Eddie House:  Eddie has a player option for $2,862,000.  If he declines, he is an unrestricted free agent.  As an "early Bird" free agent, we could offer him a contract up to the amount of the MLE without having to actually use the MLE. 

Stephon Marbury: Starbury is an unrestricted, "non-Bird" free agent.  We can offer him a pay bump of 20% next season, or roughly up to $2.0 million, without having to use the MLE. For any amount greater than that, we'd have to dip into the MLE to sign him.

Mikki Moore:  Moore is also an unrestricted, "non-Bird" free agent.  We can offer him a pay bump to 20% more than the minimum next season, or roughly $1.57 million, without having to use the MLE.  As above, for any amount greater than that, we'd have to dip into the MLE to sign him.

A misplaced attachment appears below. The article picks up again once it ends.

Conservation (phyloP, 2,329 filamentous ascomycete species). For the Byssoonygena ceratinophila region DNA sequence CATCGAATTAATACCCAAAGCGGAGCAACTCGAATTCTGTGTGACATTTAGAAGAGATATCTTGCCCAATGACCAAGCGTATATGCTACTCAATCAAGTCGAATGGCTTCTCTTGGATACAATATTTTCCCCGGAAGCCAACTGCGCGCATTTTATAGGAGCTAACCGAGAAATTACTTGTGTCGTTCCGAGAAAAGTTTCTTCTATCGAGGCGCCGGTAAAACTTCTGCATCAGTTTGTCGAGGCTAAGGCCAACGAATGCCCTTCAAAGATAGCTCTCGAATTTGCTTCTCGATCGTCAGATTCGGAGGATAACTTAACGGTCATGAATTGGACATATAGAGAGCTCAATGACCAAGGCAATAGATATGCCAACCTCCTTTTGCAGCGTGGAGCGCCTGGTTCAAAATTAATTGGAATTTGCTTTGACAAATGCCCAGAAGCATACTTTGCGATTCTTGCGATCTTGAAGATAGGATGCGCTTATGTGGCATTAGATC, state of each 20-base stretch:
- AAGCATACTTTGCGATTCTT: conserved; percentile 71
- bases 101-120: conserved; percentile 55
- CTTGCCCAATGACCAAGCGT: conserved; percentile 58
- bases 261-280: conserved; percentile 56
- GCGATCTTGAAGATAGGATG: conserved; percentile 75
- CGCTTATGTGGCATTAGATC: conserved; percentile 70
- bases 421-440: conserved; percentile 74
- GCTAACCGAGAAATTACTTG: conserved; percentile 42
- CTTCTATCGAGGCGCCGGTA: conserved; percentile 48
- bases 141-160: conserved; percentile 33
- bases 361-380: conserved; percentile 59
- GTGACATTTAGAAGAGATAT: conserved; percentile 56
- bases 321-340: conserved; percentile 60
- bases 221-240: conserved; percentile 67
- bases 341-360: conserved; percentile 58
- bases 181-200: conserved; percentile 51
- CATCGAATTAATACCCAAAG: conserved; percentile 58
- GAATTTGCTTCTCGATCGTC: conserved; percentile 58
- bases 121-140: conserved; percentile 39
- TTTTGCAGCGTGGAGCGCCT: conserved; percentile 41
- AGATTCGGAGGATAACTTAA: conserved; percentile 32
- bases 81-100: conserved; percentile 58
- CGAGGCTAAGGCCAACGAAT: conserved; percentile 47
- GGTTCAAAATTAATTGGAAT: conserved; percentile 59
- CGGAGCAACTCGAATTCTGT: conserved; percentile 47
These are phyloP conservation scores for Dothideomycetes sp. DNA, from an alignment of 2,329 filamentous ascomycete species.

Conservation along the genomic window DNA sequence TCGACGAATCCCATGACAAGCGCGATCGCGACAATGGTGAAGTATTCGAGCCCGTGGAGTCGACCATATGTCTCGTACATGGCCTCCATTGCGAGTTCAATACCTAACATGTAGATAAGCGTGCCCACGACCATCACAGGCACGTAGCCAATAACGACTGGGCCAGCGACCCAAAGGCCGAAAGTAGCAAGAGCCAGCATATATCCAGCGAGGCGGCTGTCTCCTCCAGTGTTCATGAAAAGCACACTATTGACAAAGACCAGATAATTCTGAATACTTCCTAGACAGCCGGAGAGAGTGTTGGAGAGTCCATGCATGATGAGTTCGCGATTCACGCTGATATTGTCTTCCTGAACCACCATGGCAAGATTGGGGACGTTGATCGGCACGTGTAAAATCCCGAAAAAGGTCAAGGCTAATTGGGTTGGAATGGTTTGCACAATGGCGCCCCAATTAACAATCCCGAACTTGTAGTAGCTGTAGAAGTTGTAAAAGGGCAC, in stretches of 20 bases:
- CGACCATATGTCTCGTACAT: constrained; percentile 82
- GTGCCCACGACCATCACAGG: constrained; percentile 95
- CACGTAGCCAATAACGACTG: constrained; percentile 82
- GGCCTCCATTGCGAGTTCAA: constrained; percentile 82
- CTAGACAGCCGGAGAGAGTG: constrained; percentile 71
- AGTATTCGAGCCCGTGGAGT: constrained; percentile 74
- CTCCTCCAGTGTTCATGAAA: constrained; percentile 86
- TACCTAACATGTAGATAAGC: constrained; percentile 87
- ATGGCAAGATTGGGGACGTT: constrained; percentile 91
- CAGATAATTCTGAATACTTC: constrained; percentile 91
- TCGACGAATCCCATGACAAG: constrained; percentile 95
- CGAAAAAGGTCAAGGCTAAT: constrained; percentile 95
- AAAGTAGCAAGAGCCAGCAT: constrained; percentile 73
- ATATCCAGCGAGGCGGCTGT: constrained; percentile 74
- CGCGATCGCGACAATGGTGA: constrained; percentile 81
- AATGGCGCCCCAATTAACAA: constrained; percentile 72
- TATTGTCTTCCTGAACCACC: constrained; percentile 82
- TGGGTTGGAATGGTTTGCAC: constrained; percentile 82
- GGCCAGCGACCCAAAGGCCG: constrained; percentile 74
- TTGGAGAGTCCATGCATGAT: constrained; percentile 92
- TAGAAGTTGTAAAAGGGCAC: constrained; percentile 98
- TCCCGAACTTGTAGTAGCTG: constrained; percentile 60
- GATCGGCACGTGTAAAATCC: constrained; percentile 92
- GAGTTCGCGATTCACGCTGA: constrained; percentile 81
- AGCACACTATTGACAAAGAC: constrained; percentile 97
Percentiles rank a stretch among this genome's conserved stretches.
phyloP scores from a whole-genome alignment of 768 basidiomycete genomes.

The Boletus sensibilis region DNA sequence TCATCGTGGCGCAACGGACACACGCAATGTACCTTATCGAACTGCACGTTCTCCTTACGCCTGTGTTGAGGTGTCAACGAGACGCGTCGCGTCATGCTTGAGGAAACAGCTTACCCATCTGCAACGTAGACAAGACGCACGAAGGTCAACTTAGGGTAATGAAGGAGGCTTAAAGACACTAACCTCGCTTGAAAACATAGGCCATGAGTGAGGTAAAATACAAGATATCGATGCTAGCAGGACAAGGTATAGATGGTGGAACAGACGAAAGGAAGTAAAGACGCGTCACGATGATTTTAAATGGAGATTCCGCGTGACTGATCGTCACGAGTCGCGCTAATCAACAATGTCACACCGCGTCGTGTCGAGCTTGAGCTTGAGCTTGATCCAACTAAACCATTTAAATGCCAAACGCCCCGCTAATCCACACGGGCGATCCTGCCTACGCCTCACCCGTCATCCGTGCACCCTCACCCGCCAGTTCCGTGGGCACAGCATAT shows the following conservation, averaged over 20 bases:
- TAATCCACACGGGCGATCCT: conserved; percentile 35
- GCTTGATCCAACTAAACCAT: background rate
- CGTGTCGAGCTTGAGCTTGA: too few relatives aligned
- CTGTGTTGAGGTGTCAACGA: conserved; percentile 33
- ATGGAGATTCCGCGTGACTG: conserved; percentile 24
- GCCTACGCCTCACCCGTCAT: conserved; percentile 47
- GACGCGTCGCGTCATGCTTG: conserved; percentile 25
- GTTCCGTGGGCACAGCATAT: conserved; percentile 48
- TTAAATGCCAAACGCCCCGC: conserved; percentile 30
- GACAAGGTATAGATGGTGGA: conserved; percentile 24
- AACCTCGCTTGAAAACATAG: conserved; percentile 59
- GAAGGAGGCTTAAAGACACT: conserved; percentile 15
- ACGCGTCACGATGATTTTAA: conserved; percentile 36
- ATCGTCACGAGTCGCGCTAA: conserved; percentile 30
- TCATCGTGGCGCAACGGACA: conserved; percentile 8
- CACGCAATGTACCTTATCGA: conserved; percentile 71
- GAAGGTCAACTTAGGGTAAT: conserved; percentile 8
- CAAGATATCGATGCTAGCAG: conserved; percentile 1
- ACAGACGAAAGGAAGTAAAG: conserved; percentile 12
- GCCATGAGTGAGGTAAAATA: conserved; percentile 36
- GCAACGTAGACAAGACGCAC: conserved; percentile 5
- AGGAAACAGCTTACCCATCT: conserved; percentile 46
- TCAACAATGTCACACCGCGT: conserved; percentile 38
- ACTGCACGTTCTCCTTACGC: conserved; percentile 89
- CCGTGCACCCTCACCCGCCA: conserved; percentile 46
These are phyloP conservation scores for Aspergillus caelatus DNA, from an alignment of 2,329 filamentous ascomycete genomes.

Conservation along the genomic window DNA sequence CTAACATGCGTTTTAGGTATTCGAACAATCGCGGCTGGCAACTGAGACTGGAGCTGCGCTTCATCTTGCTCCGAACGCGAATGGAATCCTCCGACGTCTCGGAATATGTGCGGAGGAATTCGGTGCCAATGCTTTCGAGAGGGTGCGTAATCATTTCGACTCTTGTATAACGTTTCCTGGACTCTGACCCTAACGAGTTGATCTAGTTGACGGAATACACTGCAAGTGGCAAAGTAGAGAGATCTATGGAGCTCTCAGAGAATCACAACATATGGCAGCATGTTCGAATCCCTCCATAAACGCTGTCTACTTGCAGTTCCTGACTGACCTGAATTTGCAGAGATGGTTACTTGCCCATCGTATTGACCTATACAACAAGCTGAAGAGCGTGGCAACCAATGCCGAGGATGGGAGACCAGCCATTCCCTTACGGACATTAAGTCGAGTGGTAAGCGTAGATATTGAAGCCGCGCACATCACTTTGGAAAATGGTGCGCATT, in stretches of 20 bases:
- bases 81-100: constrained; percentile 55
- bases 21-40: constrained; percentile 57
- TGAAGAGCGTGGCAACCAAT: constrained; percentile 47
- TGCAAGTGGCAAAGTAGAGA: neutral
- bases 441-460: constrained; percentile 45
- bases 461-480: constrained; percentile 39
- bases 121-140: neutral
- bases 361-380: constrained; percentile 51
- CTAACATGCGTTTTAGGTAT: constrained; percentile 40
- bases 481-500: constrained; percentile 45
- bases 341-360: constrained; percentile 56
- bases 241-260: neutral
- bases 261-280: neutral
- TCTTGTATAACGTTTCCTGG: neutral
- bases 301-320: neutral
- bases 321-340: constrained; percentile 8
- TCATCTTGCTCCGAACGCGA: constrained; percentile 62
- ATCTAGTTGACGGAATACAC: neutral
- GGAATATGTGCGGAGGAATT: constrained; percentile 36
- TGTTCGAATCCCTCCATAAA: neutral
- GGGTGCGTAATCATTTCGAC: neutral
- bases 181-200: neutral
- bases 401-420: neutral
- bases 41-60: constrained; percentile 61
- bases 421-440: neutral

Gabe Pruitt:  The team holds an option on Pruitt for $825,497 next season.  If we decline the option, he becomes an unrestricted free agent.  If the team declines his option, they still would retain his Early Bird rights.

5) What is a "restricted" free agent?  How does that differ from an unrestricted free agent?

Restricted free agency applies to first round picks following the fourth year of their rookie scale contracts, or for all other veteran players who have been in the league three years or fewer. 

To make a player "restricted", a team must extend that player a qualifying offer.  In the case of non-first rounders, the qualifying offer must be 125% of the player's previous salary, or the minimum salary for a player of that experience level plus $175,000, whichever is greater.